Sand mining regulations offer a ray of hope

Ministry of Environment and Forests guidelines stipulate that mining in quarries with lease area of 5-25 hectares should be done only manually

Updated - November 16, 2021 06:29 pm IST

Published - January 29, 2014 03:04 am IST - TIRUCHI:

Sand mining on a river bed in Tamil Nadu

Sand mining on a river bed in Tamil Nadu

Sand mining from rivers in the State could be curtailed in the wake of recent guidelines issued by the Union Ministry of Environment and Forests stipulating that mining in quarries with lease area of five to 25 hectares should be done only manually.

The stipulation forms part of the guidelines issued by the Ministry on December 24, 2013, for grant of environmental clearance and categorisation of Category B mining projects into B1 and B2. While projects under B1 category (with sand mining area of 25 hectares and above) will require an Environment Impact Assessment report after a public consultation process, B2 category projects will be appraised based on a pre-feasibility report and other documents.

Almost all sand quarries that are functioning now in Tamil Nadu with environmental clearance from the State Environment Impact Assessment Authority (SEIAA), including those on the Cauvery and Coleroon rivers in Tiruchi region, fall under the B2 category as they have mine lease areas between five and 25 hectares.

The detailed guidelines, available in the Ministry website, lay down various other stipulations for mining activity in these mines and says that no river sand mining project with lease area of less than five hectares will be considered for granting environmental clearance.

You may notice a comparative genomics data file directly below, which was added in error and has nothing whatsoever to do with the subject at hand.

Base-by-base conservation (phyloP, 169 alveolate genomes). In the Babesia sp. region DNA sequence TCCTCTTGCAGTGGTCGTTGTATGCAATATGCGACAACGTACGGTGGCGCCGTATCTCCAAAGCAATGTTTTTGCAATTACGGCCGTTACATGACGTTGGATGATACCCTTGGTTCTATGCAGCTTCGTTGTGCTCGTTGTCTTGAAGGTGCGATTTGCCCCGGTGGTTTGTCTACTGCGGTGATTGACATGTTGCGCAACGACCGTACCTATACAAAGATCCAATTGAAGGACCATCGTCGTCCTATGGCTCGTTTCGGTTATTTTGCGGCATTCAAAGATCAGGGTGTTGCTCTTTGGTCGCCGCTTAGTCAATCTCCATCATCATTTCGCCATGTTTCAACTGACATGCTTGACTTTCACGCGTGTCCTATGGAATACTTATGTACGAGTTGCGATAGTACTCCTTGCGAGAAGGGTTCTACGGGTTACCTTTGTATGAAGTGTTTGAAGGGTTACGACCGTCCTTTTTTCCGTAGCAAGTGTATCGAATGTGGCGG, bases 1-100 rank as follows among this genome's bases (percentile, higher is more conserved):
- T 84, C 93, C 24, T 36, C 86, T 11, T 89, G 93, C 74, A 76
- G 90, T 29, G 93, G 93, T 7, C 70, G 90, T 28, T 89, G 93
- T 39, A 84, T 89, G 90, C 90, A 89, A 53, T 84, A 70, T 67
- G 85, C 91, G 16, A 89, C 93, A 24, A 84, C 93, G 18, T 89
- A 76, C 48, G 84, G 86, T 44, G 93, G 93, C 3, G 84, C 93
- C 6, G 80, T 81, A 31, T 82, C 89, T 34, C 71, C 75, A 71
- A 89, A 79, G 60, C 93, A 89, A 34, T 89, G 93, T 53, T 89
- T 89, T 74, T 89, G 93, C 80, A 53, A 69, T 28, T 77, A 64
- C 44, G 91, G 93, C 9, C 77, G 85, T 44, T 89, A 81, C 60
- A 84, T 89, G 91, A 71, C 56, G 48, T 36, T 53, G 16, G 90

However, there is lack of clarity on whether the guidelines are applicable to existing quarries too. Environmental activists say that they are enforceable straightway.

“A large number of machines are used in quarries in Tiruchi and Karur district in violation of the law and court orders. The latest guidelines, which are based on the recommendations of an expert committee headed by the director of National Environmental Engineering Research Institute, are applicable to existing quarries too and the State government should enforce them,” said R. Nandakumar, an advocate from Kulithalai, who has been campaigning against rampant sand mining over the past couple of decades.

However, officials of the Public Works Department are inclined to believe that the guidelines could apply only for future projects. “The environmental clearance for the existing quarries was obtained from the SEIAA before the guidelines were issued. As per court directive, two machines are being used in each quarry now. The guidelines will be applicable only for new quarries,” said an officer of the department, while conceding that the matter could be open to legal interpretation.

Sources at the SEIAA too indicated that there was lack of clarity on whether the guidelines could be applied to existing quarries with retrospective effect. A clarification has been sought from the Ministry in this regard, the sources said.

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